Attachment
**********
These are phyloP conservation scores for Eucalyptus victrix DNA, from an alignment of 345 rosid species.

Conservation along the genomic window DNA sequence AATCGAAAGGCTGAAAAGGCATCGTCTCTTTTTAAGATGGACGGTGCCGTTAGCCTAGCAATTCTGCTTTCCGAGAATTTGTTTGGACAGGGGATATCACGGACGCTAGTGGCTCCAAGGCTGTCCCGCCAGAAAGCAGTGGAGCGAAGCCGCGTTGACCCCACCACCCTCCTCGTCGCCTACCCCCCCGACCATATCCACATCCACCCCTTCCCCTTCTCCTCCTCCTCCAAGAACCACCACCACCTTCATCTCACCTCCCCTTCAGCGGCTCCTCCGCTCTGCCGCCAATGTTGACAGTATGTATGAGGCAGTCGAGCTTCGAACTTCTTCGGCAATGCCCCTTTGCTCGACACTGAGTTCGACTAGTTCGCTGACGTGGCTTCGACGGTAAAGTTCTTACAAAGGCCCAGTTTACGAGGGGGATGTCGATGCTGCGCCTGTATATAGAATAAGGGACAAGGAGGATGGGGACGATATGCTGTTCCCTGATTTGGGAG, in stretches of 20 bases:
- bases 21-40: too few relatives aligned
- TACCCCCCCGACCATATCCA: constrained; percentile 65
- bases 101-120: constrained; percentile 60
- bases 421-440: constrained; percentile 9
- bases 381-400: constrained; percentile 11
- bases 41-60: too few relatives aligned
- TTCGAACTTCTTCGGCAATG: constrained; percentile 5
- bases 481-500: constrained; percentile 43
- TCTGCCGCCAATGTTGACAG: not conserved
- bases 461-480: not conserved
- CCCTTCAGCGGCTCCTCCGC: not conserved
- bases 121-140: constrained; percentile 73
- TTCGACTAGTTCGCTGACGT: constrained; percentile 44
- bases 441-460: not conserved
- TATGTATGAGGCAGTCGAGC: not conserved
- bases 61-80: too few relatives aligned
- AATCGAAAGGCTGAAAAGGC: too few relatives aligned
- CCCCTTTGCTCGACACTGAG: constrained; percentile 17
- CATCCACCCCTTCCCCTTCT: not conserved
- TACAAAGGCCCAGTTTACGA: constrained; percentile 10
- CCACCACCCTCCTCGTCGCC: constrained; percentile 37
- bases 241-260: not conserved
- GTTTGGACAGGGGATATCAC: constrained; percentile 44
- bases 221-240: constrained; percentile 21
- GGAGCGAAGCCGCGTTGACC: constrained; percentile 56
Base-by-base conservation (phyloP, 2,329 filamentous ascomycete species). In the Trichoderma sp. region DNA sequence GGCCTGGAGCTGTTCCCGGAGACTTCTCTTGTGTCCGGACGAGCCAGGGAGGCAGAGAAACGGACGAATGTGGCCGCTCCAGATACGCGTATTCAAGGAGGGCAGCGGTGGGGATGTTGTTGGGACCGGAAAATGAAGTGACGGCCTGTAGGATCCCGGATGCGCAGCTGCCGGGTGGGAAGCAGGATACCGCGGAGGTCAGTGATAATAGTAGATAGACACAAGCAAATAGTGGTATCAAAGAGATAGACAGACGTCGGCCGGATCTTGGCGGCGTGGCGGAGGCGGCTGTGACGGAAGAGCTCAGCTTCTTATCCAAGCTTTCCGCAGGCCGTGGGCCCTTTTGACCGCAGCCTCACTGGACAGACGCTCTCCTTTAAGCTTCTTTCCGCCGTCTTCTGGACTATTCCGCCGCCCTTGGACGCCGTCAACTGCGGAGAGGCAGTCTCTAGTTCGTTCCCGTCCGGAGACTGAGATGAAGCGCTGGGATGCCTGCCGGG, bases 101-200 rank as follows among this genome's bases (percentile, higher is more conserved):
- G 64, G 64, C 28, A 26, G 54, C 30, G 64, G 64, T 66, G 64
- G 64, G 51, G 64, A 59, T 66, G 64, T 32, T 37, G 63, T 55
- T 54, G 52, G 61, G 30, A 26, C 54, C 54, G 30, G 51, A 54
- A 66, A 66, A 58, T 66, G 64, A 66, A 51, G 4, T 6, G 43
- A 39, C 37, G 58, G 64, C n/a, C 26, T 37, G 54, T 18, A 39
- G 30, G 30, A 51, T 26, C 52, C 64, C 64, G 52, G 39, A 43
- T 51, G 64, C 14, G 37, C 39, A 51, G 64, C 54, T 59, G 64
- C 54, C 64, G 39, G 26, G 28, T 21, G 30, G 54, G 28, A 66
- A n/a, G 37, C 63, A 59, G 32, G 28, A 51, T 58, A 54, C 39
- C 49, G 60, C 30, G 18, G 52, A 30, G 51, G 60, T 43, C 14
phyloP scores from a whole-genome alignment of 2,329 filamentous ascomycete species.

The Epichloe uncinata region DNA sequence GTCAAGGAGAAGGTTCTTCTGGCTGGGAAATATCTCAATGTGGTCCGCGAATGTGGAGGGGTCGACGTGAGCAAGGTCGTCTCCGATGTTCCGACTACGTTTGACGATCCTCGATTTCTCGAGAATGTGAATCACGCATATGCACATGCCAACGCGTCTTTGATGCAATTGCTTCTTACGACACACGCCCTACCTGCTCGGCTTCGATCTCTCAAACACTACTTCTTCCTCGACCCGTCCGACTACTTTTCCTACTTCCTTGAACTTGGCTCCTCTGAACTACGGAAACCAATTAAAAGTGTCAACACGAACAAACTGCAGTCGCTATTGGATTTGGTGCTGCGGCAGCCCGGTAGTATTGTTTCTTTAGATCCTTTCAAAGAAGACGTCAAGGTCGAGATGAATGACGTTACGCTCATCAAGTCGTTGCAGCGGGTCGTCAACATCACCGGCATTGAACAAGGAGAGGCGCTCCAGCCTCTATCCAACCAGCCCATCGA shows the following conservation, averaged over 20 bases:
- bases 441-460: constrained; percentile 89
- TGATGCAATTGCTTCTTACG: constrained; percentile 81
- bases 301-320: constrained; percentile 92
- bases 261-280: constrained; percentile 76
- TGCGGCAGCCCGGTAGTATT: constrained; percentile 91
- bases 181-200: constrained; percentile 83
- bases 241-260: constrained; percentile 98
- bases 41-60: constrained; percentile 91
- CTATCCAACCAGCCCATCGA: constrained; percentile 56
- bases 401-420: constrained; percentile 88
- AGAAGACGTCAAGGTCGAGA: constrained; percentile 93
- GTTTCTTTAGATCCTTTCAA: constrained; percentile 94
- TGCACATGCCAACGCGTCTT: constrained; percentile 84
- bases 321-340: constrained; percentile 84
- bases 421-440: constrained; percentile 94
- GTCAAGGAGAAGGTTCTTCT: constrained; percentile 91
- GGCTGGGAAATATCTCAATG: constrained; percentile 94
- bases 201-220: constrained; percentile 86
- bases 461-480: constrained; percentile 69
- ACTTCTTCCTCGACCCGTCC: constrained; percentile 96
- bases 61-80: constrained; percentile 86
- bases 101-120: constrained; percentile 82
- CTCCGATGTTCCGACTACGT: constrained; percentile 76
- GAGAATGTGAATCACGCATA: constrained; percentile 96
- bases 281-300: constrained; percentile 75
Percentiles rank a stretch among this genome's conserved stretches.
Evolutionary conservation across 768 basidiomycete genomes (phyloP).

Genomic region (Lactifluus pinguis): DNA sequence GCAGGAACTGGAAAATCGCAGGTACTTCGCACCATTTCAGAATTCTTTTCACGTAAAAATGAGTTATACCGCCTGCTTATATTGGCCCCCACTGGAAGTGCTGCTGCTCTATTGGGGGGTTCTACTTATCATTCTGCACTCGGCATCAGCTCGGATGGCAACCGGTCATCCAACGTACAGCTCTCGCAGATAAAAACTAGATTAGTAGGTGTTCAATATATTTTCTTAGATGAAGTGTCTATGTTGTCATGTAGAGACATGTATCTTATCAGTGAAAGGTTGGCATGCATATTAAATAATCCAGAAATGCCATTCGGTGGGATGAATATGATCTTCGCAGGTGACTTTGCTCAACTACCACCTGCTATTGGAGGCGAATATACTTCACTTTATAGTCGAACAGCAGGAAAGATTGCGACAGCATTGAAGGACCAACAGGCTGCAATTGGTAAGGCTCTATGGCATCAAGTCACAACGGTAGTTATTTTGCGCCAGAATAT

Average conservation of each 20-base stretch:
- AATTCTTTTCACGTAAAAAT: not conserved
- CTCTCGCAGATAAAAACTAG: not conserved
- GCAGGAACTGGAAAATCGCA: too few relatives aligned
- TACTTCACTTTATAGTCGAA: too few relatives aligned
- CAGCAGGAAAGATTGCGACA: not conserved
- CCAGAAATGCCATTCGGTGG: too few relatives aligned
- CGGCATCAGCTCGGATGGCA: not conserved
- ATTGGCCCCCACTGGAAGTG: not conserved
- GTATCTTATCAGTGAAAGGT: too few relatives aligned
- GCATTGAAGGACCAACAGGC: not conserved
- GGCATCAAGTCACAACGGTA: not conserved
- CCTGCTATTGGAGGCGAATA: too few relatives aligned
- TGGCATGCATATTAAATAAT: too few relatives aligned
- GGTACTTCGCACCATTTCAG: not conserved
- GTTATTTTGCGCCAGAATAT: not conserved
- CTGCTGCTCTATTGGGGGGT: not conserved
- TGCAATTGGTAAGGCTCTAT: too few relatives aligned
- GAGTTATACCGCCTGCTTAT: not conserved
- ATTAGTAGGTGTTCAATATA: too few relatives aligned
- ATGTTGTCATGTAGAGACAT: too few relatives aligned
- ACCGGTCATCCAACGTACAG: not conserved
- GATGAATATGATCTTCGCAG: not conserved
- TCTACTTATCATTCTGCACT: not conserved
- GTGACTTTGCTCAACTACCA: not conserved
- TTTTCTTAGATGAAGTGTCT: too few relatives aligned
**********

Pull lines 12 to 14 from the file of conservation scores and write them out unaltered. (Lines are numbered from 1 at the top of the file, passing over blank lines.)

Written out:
- bases 461-480: not conserved
- CCCTTCAGCGGCTCCTCCGC: not conserved
- bases 121-140: constrained; percentile 73